You can download Moore’s Perfect Mold EP on iTunes or support him by “liking” www.facebook.com/jeremymooremusic

By Eleanor Stenner
Photography by Eleanor Stenner

Mulberry Heights

Caroline Bradford began her love affair with antiques sometime during a childhood spent looking through her grandmother’s attic. “I’ve always loved old things,” the Birmingham native and mother of three said.

It was that pleasure for the old-fashion that lead her to start Mulberry Heights Antiques. The small business sits along Canterbury Road in Mountain Brook Village. Cars and foot traffic are frequent as they pass by. The elegant store is one of many in the area and attracts visitors from all over the region.

Nearly eleven years has passed since Bradford first started her antiques store. What began as a childhood fascination with decorating lead her 18 years ago to start an interior design business with a friend. From there eventually became what is now Mulberry Heights. Bradford found having her own business outside of her home much easier and enjoyable.

“The fact that when you’re helping personal clients it’s so time consuming and you can’t leave it it’s always something you’re thinking about I just know that I’d rather have a retail shop and still sell and work with beautiful things.” The store first opened in a small house in Cahaba Heights, not originally in Mountain Brook. Bradford says that after a while they discovered that Cahaba was at the time, “Off the beaten path.” Only then when the store was moved to Mountain Brook did her business begin to pick up and sell more.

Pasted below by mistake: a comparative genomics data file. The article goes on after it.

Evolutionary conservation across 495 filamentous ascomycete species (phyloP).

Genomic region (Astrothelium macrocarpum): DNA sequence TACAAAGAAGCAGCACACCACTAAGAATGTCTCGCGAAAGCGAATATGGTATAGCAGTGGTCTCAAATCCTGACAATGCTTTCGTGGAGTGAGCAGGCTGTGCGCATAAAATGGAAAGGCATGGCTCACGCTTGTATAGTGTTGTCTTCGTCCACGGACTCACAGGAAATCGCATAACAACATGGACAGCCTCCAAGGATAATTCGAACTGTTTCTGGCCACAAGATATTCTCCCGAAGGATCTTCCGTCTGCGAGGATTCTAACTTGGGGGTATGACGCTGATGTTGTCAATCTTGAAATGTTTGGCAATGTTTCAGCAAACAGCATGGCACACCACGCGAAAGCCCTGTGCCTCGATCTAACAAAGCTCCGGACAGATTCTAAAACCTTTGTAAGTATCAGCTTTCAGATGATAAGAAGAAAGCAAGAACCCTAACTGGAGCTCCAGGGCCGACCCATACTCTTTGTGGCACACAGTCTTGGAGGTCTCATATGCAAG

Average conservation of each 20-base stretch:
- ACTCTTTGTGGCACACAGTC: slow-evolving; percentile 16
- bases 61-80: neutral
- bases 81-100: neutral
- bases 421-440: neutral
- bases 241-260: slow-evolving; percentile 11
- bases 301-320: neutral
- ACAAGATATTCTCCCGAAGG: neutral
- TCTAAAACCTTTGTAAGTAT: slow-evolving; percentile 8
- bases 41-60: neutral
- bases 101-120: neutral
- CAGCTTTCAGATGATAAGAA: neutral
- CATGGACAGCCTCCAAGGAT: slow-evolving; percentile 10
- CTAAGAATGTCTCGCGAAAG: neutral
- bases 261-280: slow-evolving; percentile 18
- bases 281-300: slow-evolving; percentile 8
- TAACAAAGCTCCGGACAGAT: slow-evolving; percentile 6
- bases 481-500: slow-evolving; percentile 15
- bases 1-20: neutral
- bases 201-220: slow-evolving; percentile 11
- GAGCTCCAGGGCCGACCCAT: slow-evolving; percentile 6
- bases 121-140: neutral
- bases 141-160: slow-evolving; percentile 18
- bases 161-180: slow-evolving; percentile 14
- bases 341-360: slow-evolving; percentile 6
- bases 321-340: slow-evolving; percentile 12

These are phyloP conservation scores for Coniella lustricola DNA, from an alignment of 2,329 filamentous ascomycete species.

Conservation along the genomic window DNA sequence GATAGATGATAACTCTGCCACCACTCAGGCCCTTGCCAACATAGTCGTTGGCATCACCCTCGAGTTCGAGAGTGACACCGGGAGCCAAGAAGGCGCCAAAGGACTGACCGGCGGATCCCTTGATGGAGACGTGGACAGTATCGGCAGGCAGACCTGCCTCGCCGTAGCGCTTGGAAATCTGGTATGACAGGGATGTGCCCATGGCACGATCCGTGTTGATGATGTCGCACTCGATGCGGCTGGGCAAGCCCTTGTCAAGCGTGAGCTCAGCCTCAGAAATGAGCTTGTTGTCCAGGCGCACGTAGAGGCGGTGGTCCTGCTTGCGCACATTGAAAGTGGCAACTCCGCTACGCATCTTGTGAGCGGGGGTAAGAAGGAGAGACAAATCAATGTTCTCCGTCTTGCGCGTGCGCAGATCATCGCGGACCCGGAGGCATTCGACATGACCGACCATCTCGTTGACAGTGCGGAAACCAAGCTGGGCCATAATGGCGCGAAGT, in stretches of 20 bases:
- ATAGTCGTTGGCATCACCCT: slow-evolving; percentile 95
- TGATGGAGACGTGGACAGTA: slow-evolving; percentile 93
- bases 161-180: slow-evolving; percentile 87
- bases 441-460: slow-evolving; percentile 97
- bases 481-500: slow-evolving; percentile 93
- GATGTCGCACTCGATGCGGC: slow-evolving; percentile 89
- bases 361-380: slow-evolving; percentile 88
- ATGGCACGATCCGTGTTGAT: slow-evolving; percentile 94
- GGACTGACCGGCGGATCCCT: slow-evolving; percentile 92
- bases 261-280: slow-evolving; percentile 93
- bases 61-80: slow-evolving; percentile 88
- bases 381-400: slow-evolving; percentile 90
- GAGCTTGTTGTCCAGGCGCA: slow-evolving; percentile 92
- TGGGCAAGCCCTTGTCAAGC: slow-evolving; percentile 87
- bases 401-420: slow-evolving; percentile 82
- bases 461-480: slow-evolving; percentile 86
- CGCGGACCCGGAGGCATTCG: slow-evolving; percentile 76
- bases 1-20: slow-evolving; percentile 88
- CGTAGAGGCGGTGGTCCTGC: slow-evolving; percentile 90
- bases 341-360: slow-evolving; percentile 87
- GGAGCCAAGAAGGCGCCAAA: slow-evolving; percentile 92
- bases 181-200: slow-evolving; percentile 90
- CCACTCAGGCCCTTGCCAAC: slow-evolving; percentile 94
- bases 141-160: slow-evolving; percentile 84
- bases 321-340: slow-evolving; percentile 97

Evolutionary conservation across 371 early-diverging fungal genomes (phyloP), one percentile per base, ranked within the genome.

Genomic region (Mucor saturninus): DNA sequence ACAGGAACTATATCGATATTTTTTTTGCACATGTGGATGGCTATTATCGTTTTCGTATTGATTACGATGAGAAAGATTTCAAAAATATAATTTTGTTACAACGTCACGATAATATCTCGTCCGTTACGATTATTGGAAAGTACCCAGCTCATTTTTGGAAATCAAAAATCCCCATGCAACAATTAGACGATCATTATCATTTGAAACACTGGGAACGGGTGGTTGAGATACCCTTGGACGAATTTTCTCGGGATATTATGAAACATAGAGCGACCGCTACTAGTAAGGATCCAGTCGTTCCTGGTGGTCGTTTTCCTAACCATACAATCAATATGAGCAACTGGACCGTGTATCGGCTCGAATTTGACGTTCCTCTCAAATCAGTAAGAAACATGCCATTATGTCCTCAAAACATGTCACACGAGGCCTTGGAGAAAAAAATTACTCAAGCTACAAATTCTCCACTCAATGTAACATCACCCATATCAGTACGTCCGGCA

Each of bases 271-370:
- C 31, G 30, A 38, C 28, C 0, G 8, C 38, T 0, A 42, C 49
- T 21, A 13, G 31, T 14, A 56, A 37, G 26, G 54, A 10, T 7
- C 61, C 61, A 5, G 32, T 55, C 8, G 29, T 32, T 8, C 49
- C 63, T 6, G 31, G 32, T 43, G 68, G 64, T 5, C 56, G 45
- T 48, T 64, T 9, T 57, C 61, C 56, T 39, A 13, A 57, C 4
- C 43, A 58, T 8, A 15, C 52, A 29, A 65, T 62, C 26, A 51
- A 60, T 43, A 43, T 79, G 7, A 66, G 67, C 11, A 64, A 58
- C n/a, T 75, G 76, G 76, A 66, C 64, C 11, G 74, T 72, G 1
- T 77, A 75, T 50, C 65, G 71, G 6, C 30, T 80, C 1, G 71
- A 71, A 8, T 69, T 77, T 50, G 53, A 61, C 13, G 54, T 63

And its that same environment that she sees as so important to the benefit of Mulberry Heights.  “Mountain Brook is just a true destination place,” she says. Her business holds many of the things one would always find in an elegant antique shop but is known famously for its hand-painted Mulberry China found all throughout the store.

While having the store in Mountain Brook has been wonderful for business there was in Mulberry Heights a concern that being in an area such as Mountain Brook might be as Bradford puts it “intimidating.” “It’s getting better. Definitely several years ago that was a real thing we had to try to get over.” The concern of a fancy antiques store intimidating potential customers has not been a problem for Bradford’s business.

She believes very strongly that Mountain Brook has worked hard to be more inviting and overcome an old money stigma. “When you get personal with the businesses I think that really helps and makes other people see that this is just like anywhere else.”

And that personal touch has translated into a successful operation that appeals to all kinds of customers, especially through advertising. Bradford credits the company’s website along with their Facebook page as helping to branch out and reach more people.

Walking through the store one can find a rich variety of items all shipped from overseas. Many come from France where Bradford and her husband have visited often.

Customers who visit the store find it to be quiet and inviting. And while most are normally from the Mountain Brook area, some occasionally defy such a mold. One recent buyer included a former producer for the program “7th Heaven.” A sign that Mulberry Heights, like its antiques, can stay a part of Mountain Brook, while reaching beyond it.